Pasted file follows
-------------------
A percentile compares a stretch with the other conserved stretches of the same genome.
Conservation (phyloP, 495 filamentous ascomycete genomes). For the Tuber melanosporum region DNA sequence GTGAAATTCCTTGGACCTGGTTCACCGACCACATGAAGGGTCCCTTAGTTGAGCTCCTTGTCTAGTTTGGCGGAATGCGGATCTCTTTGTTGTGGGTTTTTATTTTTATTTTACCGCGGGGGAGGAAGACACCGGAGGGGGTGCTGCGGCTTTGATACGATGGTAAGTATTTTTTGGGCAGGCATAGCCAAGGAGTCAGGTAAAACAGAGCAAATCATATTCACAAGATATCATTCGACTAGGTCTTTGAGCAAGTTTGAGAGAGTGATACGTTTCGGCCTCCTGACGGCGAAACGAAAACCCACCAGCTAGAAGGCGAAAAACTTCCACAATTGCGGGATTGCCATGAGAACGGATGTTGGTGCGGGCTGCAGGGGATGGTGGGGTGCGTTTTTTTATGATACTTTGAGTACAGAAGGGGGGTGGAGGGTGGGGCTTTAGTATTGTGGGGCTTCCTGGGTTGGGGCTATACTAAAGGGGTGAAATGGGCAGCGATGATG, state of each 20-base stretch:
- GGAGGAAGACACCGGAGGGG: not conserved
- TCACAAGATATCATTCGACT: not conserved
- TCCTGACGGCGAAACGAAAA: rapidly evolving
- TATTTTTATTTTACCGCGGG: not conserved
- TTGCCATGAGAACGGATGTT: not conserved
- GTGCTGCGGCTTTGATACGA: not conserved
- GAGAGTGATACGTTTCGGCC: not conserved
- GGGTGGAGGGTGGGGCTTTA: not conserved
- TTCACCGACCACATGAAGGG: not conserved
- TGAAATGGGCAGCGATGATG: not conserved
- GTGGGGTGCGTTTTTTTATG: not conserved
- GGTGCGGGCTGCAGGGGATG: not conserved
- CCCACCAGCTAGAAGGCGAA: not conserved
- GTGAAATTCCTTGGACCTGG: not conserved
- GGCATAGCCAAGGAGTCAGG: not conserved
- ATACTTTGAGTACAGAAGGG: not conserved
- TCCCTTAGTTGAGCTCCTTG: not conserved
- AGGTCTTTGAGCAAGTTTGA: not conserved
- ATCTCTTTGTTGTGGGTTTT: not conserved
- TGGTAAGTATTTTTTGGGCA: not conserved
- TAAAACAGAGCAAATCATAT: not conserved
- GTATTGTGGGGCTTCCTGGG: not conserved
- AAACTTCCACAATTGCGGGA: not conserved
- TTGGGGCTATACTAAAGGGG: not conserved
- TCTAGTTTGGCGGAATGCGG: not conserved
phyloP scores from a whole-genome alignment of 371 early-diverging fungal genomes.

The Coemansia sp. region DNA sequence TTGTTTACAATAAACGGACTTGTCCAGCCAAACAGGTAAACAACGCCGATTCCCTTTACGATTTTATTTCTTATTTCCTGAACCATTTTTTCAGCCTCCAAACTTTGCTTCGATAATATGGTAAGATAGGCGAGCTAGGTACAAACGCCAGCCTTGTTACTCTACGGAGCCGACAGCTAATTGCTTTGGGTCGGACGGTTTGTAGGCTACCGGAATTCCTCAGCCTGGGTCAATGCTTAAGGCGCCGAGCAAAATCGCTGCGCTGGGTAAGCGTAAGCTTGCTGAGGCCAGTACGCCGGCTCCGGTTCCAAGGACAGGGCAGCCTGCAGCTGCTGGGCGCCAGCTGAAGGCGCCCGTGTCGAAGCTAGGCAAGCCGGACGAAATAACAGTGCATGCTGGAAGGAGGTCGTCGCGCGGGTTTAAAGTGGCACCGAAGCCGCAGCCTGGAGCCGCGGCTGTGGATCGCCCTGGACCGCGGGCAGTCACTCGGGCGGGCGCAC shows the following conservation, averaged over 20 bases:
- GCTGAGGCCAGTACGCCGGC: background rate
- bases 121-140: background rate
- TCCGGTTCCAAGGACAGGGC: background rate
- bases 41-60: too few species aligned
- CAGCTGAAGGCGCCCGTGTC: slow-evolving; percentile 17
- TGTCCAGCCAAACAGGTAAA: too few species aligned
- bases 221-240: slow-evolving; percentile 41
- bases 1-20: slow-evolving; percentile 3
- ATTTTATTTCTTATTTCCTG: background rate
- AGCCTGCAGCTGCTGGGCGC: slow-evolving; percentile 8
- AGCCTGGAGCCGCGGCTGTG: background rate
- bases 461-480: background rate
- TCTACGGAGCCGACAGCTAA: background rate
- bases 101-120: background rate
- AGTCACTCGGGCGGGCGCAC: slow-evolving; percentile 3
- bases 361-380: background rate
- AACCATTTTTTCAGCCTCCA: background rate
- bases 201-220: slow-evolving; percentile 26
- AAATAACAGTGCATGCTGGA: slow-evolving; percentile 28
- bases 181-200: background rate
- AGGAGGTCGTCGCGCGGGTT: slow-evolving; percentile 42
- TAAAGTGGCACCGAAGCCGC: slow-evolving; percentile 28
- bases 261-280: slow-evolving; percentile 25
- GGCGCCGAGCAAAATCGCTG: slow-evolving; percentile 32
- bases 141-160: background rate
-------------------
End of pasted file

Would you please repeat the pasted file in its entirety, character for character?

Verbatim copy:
A percentile compares a stretch with the other conserved stretches of the same genome.
Conservation (phyloP, 495 filamentous ascomycete genomes). For the Tuber melanosporum region DNA sequence GTGAAATTCCTTGGACCTGGTTCACCGACCACATGAAGGGTCCCTTAGTTGAGCTCCTTGTCTAGTTTGGCGGAATGCGGATCTCTTTGTTGTGGGTTTTTATTTTTATTTTACCGCGGGGGAGGAAGACACCGGAGGGGGTGCTGCGGCTTTGATACGATGGTAAGTATTTTTTGGGCAGGCATAGCCAAGGAGTCAGGTAAAACAGAGCAAATCATATTCACAAGATATCATTCGACTAGGTCTTTGAGCAAGTTTGAGAGAGTGATACGTTTCGGCCTCCTGACGGCGAAACGAAAACCCACCAGCTAGAAGGCGAAAAACTTCCACAATTGCGGGATTGCCATGAGAACGGATGTTGGTGCGGGCTGCAGGGGATGGTGGGGTGCGTTTTTTTATGATACTTTGAGTACAGAAGGGGGGTGGAGGGTGGGGCTTTAGTATTGTGGGGCTTCCTGGGTTGGGGCTATACTAAAGGGGTGAAATGGGCAGCGATGATG, state of each 20-base stretch:
- GGAGGAAGACACCGGAGGGG: not conserved
- TCACAAGATATCATTCGACT: not conserved
- TCCTGACGGCGAAACGAAAA: rapidly evolving
- TATTTTTATTTTACCGCGGG: not conserved
- TTGCCATGAGAACGGATGTT: not conserved
- GTGCTGCGGCTTTGATACGA: not conserved
- GAGAGTGATACGTTTCGGCC: not conserved
- GGGTGGAGGGTGGGGCTTTA: not conserved
- TTCACCGACCACATGAAGGG: not conserved
- TGAAATGGGCAGCGATGATG: not conserved
- GTGGGGTGCGTTTTTTTATG: not conserved
- GGTGCGGGCTGCAGGGGATG: not conserved
- CCCACCAGCTAGAAGGCGAA: not conserved
- GTGAAATTCCTTGGACCTGG: not conserved
- GGCATAGCCAAGGAGTCAGG: not conserved
- ATACTTTGAGTACAGAAGGG: not conserved
- TCCCTTAGTTGAGCTCCTTG: not conserved
- AGGTCTTTGAGCAAGTTTGA: not conserved
- ATCTCTTTGTTGTGGGTTTT: not conserved
- TGGTAAGTATTTTTTGGGCA: not conserved
- TAAAACAGAGCAAATCATAT: not conserved
- GTATTGTGGGGCTTCCTGGG: not conserved
- AAACTTCCACAATTGCGGGA: not conserved
- TTGGGGCTATACTAAAGGGG: not conserved
- TCTAGTTTGGCGGAATGCGG: not conserved
phyloP scores from a whole-genome alignment of 371 early-diverging fungal genomes.

The Coemansia sp. region DNA sequence TTGTTTACAATAAACGGACTTGTCCAGCCAAACAGGTAAACAACGCCGATTCCCTTTACGATTTTATTTCTTATTTCCTGAACCATTTTTTCAGCCTCCAAACTTTGCTTCGATAATATGGTAAGATAGGCGAGCTAGGTACAAACGCCAGCCTTGTTACTCTACGGAGCCGACAGCTAATTGCTTTGGGTCGGACGGTTTGTAGGCTACCGGAATTCCTCAGCCTGGGTCAATGCTTAAGGCGCCGAGCAAAATCGCTGCGCTGGGTAAGCGTAAGCTTGCTGAGGCCAGTACGCCGGCTCCGGTTCCAAGGACAGGGCAGCCTGCAGCTGCTGGGCGCCAGCTGAAGGCGCCCGTGTCGAAGCTAGGCAAGCCGGACGAAATAACAGTGCATGCTGGAAGGAGGTCGTCGCGCGGGTTTAAAGTGGCACCGAAGCCGCAGCCTGGAGCCGCGGCTGTGGATCGCCCTGGACCGCGGGCAGTCACTCGGGCGGGCGCAC shows the following conservation, averaged over 20 bases:
- GCTGAGGCCAGTACGCCGGC: background rate
- bases 121-140: background rate
- TCCGGTTCCAAGGACAGGGC: background rate
- bases 41-60: too few species aligned
- CAGCTGAAGGCGCCCGTGTC: slow-evolving; percentile 17
- TGTCCAGCCAAACAGGTAAA: too few species aligned
- bases 221-240: slow-evolving; percentile 41
- bases 1-20: slow-evolving; percentile 3
- ATTTTATTTCTTATTTCCTG: background rate
- AGCCTGCAGCTGCTGGGCGC: slow-evolving; percentile 8
- AGCCTGGAGCCGCGGCTGTG: background rate
- bases 461-480: background rate
- TCTACGGAGCCGACAGCTAA: background rate
- bases 101-120: background rate
- AGTCACTCGGGCGGGCGCAC: slow-evolving; percentile 3
- bases 361-380: background rate
- AACCATTTTTTCAGCCTCCA: background rate
- bases 201-220: slow-evolving; percentile 26
- AAATAACAGTGCATGCTGGA: slow-evolving; percentile 28
- bases 181-200: background rate
- AGGAGGTCGTCGCGCGGGTT: slow-evolving; percentile 42
- TAAAGTGGCACCGAAGCCGC: slow-evolving; percentile 28
- bases 261-280: slow-evolving; percentile 25
- GGCGCCGAGCAAAATCGCTG: slow-evolving; percentile 32
- bases 141-160: background rate